The phase transformation stress of
high-carbon martensite is generally
larger than that of low-carbon martensite
because the high-carbon martensite has
the higher carbon supersaturation level,
the ratio of lattice constant c/a and the
larger volume difference between
martensite and austenite. Obviously, a
high-phase transformation stress level
must accompany the forming process of
high-carbon martensite.
Of course, the HAC initiation and
propagation processes are very complex.
Other controlling factors for HAC initiation and propagation, such as external
stress, local hydrogen concentration, the
nonhomogeneity of the chemical composition, microstructure and the existence of micro defects, will affect the susceptibility to HAC.
The mechanics of the current HAC
micromodel can be explained clearly
from the sources of stress, considering
the role of local martensitic transformation stress in HAC initiation and propagation. Some strange phenomena of the
HAC with orientations that do not coincide with the macrostresses, i.e., thermal
stress and external restrained stress, can
also be well explained.
Conclusions
Martensitic transformation stress is
distributed nonuniformly along the
martensite lath boundary. Its magnitude
and nonhomogeneity increase with the
increase of prior austenite grain size.
There is a maximum region at the coarse-
W E L D I N G RESEARCH SUPPLEMENT I 289-s
g r a i n e d p r i o r austenite b o u n d a r i e s o n t h e
r a d i a l l y g r o w i n g frontiers o f t h e m a r t e n site laths.
T h e H A C in FCA w e l d s o n H Y - 8 0 steel
i n i t i a t e d m a i n l y in t h e r e g i o n o f m a x i m u m m a r t e n s i t i c t r a n s f o r m a t i o n stress i n
the H A Z .
The m i c r o m e c h a n i c s of the current
H A C initiation and propagation microm o d e l c a n be e x p l a i n e d c l e a r l y f r o m t h e
sources o f stress b y using t h e t h e o r y o f
thermoelastic martensitic transformation.
Acknowledgments
This w o r k w a s c a r r i e d o u t m a i n l y in
the D e p t . o f M a t e r i a l s E n g i n e e r i n g , Rensselaer P o l y t e c h n i c I n s t i t u t e , Troy, N.Y.
T h e authors e x t e n d t h e i r a p p r e c i a t i o n t o
Dr. C . S. A n s e l l , Dr. E. F. N i p p e s , a n d
M e t a l l o g r a p h e r N . J. G e n d r o n for t h e i r
enthusiastic h e l p a n d s u p p o r t .
References
1. Gerberich, W. W., and Lessar, J. F. 1976.
Grain size effects in hydrogen-assisted cracking. Metallurgical Transactions 7A: 953-960.
2. W o o d , W. E., Das, K. B „ and Parrish, P.
A. 1977. The influence of microstructure on
hydrogen embrittlement in high-strength steel.
Proc. of 2nd International
Congress on Hydrogen in Metals, Vol. 3.
3. Esterling, K. 1983. Introduction to the
Physical Metallurgy of Welding, pp. 182-193,
London, Butterworths.
4. Christian, J. W. 1965. The Theory of
Transformations
in Metals and Alloys, p p .
4 1 5 - 4 2 7 and 9 1 5 - 9 2 3 , O x f o r d , Pergamon
Press.
5. Deng, Y. 1985. A theory for thermoelastic martensitic transformation in Cu-Zn-AI alloys. Ph.D. dissertation, Rensselaer Polytechnic Institute, Troy, N.Y.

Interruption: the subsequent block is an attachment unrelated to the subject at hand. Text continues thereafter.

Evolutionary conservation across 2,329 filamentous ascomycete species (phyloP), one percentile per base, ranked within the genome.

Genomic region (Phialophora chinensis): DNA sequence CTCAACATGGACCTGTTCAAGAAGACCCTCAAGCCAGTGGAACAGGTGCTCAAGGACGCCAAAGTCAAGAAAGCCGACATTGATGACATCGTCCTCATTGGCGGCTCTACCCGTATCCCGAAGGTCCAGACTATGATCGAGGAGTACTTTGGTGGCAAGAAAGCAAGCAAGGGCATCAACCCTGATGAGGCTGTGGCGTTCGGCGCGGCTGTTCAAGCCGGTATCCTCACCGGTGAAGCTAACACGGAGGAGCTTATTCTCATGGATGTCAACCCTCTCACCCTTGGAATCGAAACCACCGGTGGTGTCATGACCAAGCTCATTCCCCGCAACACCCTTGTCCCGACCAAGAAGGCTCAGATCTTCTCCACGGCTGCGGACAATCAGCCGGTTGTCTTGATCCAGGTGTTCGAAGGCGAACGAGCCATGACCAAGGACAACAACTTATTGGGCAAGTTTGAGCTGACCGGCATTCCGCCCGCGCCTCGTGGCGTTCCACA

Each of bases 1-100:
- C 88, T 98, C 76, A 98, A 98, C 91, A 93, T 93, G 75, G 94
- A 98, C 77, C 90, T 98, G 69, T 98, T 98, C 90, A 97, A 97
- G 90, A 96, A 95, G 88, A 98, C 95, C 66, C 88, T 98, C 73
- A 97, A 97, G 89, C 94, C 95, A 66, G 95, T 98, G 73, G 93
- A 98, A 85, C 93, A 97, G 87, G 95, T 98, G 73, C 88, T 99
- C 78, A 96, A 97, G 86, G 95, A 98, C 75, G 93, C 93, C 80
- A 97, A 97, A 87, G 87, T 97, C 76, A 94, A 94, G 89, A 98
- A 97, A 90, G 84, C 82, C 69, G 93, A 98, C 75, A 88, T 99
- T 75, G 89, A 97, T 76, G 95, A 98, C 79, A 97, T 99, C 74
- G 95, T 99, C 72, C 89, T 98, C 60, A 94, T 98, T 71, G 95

6. Savage, W. F., Nippes, E. R, and Husa,
E. I. 1982. Hydrogen-assisted cracking in HY130 weldments. Welding Journal 61(8): 233-s
to 242-s.
7. Fujita, F. E. 1977. Theory of hydrogeninduced delayed fracture of steel. Proc. of 2nd
International Congress on Hydrogen in Metals, Vol. 3, Oxford, U.K. Pergamon Press.
8. Coe, F. R. 1973. Welding Steels without
Hydrogen Cracking, pp. 6 4 - 6 6 , The Welding
Institute, Abington, Cambridge, U.K.
9. Beachem, C. D. 1972. A new model for
hydrogen-assisted cracking.
Metallurgical
Transactions 3(2): 259-273.
DAMPING AND RESONANCE
IN HEAT EXCHANGER TUBE BUNDLES
WRC Bulletin 389 presents the results of two studies on vibration
in heat exchanger tube bundles:
VIBRATION DAMPING OF HEAT EXCHANGER TUBE BUNDLES
IN TWO-PHASE FLOW
by M. J. Pettigrew, C. E. Taylor and A. Yasuo
ACOUSTIC RESONANCE IN HEAT EXCHANGER TUBE BUNDLES
by R. D. Blevins
The objective of the first project was to develop a model to formulate damping in two-phase crossflow. The model is based on information available in the literature and particularly on the results of a recently
completed comprehensive experimental program. The report outlines the compilation ol the data base, the
development of a semi-empirical model, and the formulation of design guidelines for the calculation of tube
damping due to two-phase flow.
The second report presents the results of basic experimental work involving acoustic resonance and
how that work produced practical design methods for heat exchangers. The report covers laboratory
experimental results for single tubes, tube rows, and full tube arrays and presents an acoustic resonance heat
exchanger design guide as well as an example which includes field measurements from a large resonating
petrochemical heat exchanger.
The publication of this Bulletin was sponsored by the Committee on Dynamic Analysis and Testing of
the WRC Pressure Vessel Research Council.
The price of WRC Bulletin 389 (February 1994) is $65.00 per copy, plus $5.00 for U.S. and
Canada, or $10.00 for overseas, postage and handling. Orders should be sent with payment to the Welding
Research Council, Inc., 345 E. 47th St., Room 1301, New York, NY 10017, (212) 705-7956; FAX (212) 371-9622.